Whisky Magazine Issue 117
This article is 2 years old and some information provided may be time sensitive. Please check all details of events, tours, opening times and other information before travelling or making arrangements.
Copyright Whisky Magazine © 1999-2016. All rights reserved. To use or reproduce part or all of this article please contact us for details of how you can do so legally.
We met the man who created a Bourbon legacy
Walk into your local liquor store and look at the Bourbon shelf. Touch the bottles, read the promotional tags and imagine pouring two fingers over a thick chunk of ice. The sharp sounds of the ice cracking are music to your ears, but the aroma caroming off the glass and into the nose; that's what we live for with a good glass of Bourbon. Now, count the brands. Are there more than 50, 100, 200 or 300? Do you see signed bottles, flavoured lined extensions, T-shirts, flasks, shot glasses and other stuff? That other stuff didn't exist in 1981.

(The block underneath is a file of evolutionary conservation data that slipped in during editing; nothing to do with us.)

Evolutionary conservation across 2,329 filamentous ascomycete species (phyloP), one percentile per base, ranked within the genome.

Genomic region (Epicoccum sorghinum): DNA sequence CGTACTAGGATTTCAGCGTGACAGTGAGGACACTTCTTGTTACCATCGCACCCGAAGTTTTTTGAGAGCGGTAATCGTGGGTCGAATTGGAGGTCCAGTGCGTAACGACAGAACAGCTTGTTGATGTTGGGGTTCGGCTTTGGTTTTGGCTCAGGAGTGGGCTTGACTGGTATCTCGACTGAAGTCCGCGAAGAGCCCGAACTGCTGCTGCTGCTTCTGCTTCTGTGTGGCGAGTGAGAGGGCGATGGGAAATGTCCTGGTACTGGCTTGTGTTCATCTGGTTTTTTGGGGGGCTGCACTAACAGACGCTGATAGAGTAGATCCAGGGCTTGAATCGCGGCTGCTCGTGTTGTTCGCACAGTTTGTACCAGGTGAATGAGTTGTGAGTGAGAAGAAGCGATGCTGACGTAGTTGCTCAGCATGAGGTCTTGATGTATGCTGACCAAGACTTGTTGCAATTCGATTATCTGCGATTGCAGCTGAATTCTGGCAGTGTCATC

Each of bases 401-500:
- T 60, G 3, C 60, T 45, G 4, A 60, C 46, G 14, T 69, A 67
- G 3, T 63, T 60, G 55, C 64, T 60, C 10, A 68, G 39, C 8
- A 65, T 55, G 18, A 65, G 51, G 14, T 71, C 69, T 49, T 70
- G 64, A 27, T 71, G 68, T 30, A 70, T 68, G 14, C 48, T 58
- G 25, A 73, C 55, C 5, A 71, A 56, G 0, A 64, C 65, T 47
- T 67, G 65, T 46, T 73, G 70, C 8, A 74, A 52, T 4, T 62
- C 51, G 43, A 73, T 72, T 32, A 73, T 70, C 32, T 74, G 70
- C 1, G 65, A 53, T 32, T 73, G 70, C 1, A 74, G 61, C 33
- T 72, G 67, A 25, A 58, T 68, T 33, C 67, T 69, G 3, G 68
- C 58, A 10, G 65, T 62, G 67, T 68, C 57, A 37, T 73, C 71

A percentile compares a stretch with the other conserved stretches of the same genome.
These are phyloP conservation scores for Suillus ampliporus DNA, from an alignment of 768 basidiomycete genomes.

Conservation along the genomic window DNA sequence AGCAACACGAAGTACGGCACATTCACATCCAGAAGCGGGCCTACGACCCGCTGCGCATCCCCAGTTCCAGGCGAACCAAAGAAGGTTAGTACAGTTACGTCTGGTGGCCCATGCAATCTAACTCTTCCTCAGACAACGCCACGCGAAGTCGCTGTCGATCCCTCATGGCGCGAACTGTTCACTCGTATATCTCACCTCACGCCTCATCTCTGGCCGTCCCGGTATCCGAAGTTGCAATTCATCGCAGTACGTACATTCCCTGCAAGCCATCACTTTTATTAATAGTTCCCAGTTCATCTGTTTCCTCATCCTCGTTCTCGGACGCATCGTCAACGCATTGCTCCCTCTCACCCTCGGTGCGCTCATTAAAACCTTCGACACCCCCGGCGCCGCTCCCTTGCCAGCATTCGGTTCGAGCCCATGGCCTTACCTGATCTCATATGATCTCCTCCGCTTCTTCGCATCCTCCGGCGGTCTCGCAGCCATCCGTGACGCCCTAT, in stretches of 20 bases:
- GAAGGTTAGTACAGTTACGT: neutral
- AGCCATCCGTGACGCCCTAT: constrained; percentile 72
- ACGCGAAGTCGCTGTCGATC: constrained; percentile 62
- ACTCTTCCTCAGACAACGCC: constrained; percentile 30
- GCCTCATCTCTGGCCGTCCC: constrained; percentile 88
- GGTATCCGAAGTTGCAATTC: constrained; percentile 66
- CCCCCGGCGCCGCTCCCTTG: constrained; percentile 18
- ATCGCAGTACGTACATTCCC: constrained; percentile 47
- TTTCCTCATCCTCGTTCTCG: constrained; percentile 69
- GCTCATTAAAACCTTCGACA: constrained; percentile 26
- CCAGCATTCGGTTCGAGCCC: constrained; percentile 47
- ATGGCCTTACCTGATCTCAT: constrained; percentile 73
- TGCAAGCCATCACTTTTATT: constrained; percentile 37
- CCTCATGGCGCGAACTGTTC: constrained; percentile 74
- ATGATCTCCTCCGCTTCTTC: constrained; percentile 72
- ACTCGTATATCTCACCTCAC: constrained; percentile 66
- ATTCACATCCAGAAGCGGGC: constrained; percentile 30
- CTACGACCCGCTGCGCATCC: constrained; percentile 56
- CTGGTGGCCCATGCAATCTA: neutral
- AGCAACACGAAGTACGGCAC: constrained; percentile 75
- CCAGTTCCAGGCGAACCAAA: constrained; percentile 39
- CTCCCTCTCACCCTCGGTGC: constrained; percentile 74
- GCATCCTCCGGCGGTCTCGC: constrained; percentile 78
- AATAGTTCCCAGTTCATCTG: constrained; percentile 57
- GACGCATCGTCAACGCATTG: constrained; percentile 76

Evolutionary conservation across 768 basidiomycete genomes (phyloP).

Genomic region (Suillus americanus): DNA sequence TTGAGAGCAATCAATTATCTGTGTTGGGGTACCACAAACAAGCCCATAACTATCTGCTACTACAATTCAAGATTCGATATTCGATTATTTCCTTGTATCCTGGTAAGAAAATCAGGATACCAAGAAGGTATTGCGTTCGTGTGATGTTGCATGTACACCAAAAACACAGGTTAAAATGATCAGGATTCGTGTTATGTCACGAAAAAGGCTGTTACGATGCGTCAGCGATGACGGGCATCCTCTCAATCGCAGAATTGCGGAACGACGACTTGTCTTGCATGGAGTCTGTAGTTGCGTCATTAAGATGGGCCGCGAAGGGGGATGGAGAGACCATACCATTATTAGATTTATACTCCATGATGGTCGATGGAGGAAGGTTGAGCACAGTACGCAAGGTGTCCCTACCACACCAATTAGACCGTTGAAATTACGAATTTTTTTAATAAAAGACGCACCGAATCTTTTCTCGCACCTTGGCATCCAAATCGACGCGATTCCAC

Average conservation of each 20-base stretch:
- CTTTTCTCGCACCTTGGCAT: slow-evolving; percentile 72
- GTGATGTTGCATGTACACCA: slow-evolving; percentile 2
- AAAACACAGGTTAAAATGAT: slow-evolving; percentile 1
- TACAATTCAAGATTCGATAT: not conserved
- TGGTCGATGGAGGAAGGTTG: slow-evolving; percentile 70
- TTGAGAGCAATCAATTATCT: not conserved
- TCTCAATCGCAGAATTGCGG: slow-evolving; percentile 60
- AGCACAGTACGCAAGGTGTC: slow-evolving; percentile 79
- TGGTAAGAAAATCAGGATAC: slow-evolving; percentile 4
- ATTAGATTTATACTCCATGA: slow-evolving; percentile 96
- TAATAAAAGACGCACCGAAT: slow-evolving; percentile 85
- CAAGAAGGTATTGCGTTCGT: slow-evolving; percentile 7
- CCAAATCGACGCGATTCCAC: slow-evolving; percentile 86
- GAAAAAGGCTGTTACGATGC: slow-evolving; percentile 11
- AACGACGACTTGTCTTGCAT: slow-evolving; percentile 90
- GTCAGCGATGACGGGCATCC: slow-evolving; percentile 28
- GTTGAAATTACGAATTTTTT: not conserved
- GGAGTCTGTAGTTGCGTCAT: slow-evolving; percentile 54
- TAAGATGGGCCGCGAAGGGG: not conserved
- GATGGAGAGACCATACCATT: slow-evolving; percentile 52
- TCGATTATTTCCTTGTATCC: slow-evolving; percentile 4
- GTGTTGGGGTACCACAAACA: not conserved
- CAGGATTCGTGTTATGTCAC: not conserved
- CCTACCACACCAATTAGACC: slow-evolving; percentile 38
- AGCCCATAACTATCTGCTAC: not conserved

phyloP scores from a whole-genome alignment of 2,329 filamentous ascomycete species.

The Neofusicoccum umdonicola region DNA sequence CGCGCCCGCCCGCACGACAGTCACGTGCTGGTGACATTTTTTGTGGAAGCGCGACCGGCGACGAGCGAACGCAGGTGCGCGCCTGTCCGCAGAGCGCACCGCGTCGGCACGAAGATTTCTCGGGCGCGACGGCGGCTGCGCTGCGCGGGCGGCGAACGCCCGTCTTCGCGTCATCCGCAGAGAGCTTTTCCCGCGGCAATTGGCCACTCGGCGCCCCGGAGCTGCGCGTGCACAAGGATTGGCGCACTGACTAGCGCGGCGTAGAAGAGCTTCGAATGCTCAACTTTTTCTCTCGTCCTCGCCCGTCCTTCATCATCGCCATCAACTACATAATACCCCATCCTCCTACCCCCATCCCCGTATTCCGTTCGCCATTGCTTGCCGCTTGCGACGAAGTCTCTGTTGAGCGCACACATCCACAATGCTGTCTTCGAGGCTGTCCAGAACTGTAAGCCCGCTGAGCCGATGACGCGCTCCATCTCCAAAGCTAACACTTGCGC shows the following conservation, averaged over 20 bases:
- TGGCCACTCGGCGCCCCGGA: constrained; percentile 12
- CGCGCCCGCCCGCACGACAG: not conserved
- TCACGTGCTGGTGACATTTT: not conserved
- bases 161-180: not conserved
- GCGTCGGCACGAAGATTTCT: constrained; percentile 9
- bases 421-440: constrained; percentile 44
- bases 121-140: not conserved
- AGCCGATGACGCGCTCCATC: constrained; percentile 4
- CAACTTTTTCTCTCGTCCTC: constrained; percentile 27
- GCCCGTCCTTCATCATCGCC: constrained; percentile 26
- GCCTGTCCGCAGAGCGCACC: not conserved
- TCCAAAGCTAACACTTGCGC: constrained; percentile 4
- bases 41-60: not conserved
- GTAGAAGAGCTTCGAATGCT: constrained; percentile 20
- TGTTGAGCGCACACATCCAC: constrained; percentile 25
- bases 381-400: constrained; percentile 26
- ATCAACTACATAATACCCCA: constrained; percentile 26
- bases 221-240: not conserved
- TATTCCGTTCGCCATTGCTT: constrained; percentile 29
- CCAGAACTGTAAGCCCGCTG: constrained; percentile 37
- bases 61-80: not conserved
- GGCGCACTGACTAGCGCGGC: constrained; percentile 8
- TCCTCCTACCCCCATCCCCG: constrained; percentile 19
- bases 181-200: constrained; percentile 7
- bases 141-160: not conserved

Welcome to the modern world of Bourbon, where line extensions are paramount to the financial virtues of a brand and distillers enjoy their greatest run since Prohibition, maybe ever, with Bourbon demands continuing to soar. But, the modern master distillers are a hybrid—half distiller, half marketer. They spend quite a bit of time signing bottles, travelling to bars and conducting classes. Today's Bourbon distillers have their own corporate credit card, a company car (or access to one) and a PR coach to remind them about their brand talking points. That's all new, a necessity to the growing interest in Bourbon.
Google any major master distiller's name and you'll find hundreds of interviews, photos, etc., of these folks talking Bourbon, their brands and life. Their biographies are public for all to see. They are faces of their respective brands. A generation before this era's master distillers, they weren't even called master distille...